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MC 324; M-44

Newman, Pauline. Papers of Pauline Newman, 1900-1980: A Finding Aid

Arthur and Elizabeth Schlesinger Library on the History of Women in America


This collection was processed under a grant from the National Endowment for the Humanities (RC-0051-79-1260).
Radcliffe Institute for Advanced Study, Harvard University
Cambridge, Mass.
July 1981

© 1981 President and Fellows of Harvard College

Descriptive Summary

Call No.: MC 324; M-44
Repository: Schlesinger Library, Radcliffe Institute
Creator: Pauline Newman
Title: Papers of Pauline Newman, 1900-1980
Quantity: 4.17 linear feet (10 file boxes) plus 5 photograph folders, 1 folio+ folder
Language of materials: Materials in English.
Abstract: Correspondence, reports, photographs, etc., of labor organizer Pauline Newman.

Processing Information:

Processed: July 1981
By: Donna Webber

Acquisition Information:

Accession numbers: 77-M169, 78-M34, 78-M106, 78-M153, 78-M232, 79-M61, 79-M162, 79-M292, 80-M141, 80-M153, 80-M179, 80-M218, 80-M221
The papers of Pauline Newman were given to the Schlesinger Library by Pauline Newman between 1977 and 1980.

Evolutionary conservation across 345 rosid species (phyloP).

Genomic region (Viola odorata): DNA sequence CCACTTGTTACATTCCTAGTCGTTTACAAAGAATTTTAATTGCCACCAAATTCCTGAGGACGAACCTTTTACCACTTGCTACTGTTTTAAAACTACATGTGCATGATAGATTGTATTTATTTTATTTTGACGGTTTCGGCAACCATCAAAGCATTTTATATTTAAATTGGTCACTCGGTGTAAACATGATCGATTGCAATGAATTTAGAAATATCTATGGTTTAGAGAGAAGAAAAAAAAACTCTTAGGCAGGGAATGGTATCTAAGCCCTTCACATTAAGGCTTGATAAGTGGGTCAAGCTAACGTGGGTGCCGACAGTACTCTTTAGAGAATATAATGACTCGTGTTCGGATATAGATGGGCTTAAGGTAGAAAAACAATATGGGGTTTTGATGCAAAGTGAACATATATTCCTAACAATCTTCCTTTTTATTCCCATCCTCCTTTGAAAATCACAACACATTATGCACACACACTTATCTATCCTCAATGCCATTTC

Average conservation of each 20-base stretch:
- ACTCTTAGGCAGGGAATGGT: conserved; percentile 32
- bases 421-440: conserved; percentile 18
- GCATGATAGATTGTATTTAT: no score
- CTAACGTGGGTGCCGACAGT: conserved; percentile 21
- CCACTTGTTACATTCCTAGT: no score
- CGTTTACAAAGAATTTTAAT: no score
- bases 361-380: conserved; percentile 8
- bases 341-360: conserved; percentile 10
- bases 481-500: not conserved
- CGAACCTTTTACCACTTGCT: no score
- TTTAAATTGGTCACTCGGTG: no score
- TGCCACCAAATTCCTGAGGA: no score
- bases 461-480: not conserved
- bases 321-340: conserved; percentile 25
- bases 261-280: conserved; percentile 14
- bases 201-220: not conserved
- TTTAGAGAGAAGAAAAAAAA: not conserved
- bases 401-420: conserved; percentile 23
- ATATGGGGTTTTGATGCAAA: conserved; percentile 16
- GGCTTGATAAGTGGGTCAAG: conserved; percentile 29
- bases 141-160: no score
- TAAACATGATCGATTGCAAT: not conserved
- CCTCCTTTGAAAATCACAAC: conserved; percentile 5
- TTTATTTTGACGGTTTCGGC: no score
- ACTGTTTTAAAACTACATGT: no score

Access Restrictions:

Access. Unrestricted.

Use Restrictions:

Copyright. Copyright in the papers created by Pauline Newman is held by the President and Fellows of Harvard College for the Schlesinger Library. Copyright in other papers in the collection may be held by their authors, or the authors' heirs or assigns.
Copying. Papers may be copied in accordance with the library's usual procedures.

Preferred citation for publication:

Pauline Newman Papers, 1900-1980; item description, dates. MC 324, folder #. Schlesinger Library, Radcliffe Institute, Harvard University, Cambridge, Mass.

Related Material:

There is related material at the Schlesinger Library; see Additional papers of Pauline Newman, 1926-1982 (83-M191--83-M198).